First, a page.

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Monday Musings & Motivations — Part Sixty-Two — Life Stories

I read a book a few months ago that’s not relevant now (in the sense, it’s not on the New York Times bestseller list) and I didn’t think I’d like it. I looked at the cover and thought: No.

I was wrong. You literally cannot judge a book by its cover.

The book is Saving Grace by Lee Smith. It tells the story of a family from the South. They are very poor and very religious. It’s set in the Appalachians and there’s revivals and snake-handling throughout the narrative. The religious fervor of these people, particularly the father, is terrifying. The author puts the reader right in the midst of it and Smith weaves a tale of how religion is everything to the patriarch, as long as it suits him and his agenda.

Florida Grace is a young girl and we see what’s going on in her world through her eyes. Despite her being uneducated and naive, she is very astute, intelligent and observant. She questions why God allows this and doesn’t allow that. She grows up around adults who do many acts in the name of God. Grace’s internal monologue draws the reader in—she questions God, the very thing she’s been taught to revere. She is fearful of this entity fashioned from bits and pieces of the Bible; her father picking and choosing passages that reinforce his beliefs.

This is the way I would handle snakes. With superpowers.

From that reverence comes an enormous sense of guilt. So much so, that it stays with her. Her guilt, at times being so weighty, takes her down a destructive path. The ending is heart wrenching. 

These guys charm them. Enough with the snakes but in the book there was a lot of that going on. It wasn’t charming.

This isn’t a beach read. It’s a slice of life glimpse into a population that is rarely remembered. Smith dares to go there and she does so, with finesse and empathy. 

Florida Grace’s story, so integral to who she is, so interwoven into her life’s path and story, swallows her up.

The Appalachians. These mountains have heard many voices.

Striking a Chord

I think we’re all drawn to stories that we can somehow relate to. I’m from the South and perhaps that’s why this resonated with me so much. The point of Smith’s story, as so many great writers try to do, is put the reader in a place where the emotion of a character becomes the reader’s emotion. 

This is a great feat and in the hands of a writer who does it so smoothly, it’s like magic. I love being transported to another place and learning, often through fiction, what it would be like to live there, grow up, understand how it could mold me into another form of myself.

One of my favorite quotes is from Rebecca Harding; “One little turn of the rudder and the ship goes to heaven or hell.”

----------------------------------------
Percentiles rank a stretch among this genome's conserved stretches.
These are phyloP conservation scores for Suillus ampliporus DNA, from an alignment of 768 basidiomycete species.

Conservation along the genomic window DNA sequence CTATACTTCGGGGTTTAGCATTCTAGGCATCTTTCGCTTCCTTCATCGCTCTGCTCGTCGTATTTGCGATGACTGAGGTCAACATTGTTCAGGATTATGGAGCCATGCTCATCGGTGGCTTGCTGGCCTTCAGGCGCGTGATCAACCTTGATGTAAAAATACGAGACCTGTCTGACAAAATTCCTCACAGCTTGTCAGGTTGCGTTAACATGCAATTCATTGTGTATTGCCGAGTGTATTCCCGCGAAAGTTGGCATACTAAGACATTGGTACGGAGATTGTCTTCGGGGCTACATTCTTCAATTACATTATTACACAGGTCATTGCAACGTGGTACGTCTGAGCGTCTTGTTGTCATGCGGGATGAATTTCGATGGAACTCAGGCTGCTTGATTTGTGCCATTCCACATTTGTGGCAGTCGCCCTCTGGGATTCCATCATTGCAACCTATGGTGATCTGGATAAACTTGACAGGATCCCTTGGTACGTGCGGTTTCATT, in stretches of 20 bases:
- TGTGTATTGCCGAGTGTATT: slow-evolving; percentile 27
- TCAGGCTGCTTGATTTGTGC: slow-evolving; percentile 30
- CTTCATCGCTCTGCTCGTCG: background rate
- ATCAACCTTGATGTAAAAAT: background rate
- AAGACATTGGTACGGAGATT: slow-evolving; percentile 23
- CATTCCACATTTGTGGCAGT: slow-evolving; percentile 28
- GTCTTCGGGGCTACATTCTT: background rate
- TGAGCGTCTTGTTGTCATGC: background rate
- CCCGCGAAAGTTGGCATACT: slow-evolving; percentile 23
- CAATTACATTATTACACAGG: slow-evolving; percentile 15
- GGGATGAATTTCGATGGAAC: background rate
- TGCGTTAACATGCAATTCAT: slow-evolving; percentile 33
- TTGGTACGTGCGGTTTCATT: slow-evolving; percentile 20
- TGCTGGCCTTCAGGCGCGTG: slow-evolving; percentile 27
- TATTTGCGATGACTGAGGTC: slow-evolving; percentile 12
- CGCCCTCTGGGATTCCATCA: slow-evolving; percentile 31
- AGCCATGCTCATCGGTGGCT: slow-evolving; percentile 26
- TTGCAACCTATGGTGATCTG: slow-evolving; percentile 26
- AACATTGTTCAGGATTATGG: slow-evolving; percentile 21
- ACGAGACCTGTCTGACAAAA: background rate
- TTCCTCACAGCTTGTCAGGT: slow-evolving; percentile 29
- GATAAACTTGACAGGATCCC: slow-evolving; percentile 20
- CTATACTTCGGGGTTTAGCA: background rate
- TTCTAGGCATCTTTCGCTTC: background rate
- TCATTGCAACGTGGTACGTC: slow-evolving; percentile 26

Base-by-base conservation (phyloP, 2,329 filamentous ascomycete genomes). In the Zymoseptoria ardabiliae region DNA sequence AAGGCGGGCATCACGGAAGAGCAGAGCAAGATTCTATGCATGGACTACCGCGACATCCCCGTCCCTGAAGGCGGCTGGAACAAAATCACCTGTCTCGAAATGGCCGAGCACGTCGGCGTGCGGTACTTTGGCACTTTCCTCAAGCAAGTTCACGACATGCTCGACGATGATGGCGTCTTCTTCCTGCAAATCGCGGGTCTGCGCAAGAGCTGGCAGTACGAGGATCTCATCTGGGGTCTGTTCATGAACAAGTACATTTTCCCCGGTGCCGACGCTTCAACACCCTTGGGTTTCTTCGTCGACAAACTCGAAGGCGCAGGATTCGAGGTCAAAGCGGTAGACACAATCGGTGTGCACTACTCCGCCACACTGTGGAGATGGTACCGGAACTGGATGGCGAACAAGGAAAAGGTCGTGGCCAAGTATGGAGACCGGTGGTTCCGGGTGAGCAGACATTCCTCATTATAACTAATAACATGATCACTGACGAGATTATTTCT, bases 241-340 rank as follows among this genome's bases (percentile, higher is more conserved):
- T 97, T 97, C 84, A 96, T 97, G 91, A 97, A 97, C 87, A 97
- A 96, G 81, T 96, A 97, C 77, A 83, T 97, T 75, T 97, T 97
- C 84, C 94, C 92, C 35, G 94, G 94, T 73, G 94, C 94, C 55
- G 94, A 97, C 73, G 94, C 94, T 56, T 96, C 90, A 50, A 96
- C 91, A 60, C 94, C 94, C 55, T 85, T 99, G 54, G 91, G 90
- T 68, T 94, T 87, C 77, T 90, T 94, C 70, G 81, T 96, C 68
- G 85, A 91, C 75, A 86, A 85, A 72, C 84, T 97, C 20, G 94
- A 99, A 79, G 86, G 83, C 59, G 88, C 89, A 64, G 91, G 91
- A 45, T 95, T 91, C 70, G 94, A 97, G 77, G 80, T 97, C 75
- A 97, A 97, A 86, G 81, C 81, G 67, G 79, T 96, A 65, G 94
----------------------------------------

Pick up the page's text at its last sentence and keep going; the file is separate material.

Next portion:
Sometimes you get off course.

Isn’t that the truth? I always try to think of that before I leap to judge too quickly. I don’t always succeed but I try. The older I get, the more I understand how crucial it is that I do. Things aren’t always what they seem. Neither are human beings. I think we all try to do the best we can with what we have and our “best” is determined by a whole set of variables; all the hows, whys and whats of who we are; our place in the world. My mom always said, “You do better when you know better.”

I think this is relevant now and has been throughout history. We’ve all watched change, some good, some not so good and depending on who you talk to, things are going to hell in a hand basket. To others, it’s about time! But, if you think about the enormous good that has come from upheaval and change over the centuries, it’s amazing. 

Change comes from all kinds of individuals from all over this country. It’s not dictated by a particular region or state. It’s made up of a rainbow of voices from every corner.

The Point Please

The point of my post is to invite readers to remember that we all have our stories. Sometimes we forget to listen to others and they forget to listen to ours. The result is a standstill, neither bending or empathizing with the other.

I wrote a paper way back when while attending a small community college. It was sociology and I loved that class. The instructor informed the class that “I got it,” and asked me to read my paper in front of the entire class. Face burning and voice trembling, I did so. I’m sure that’s why I remember it so well. I was singled out for doing something good.

We remember those good things and the worst ones as well. I guess that too, is human behavior.

My paper was about Max Weber and his introduction of the concept of verstehen, which literally means “to understand.” Of course his theories were met with criticism by others, those others believing it’s impossible for one culture to fully understand another.

There’s a soul behind every set of these.

That may be true to some degree, but I think we can do a good job of it if we really try. That means everyone, even the ones we don’t believe are worthy of respect for whatever reason we’ve deemed them as such. They have their life stories as well. If we try to put ourselves in someone’s else place and look at the world through their eyes, maybe we can understand why they are the way they are and go from there.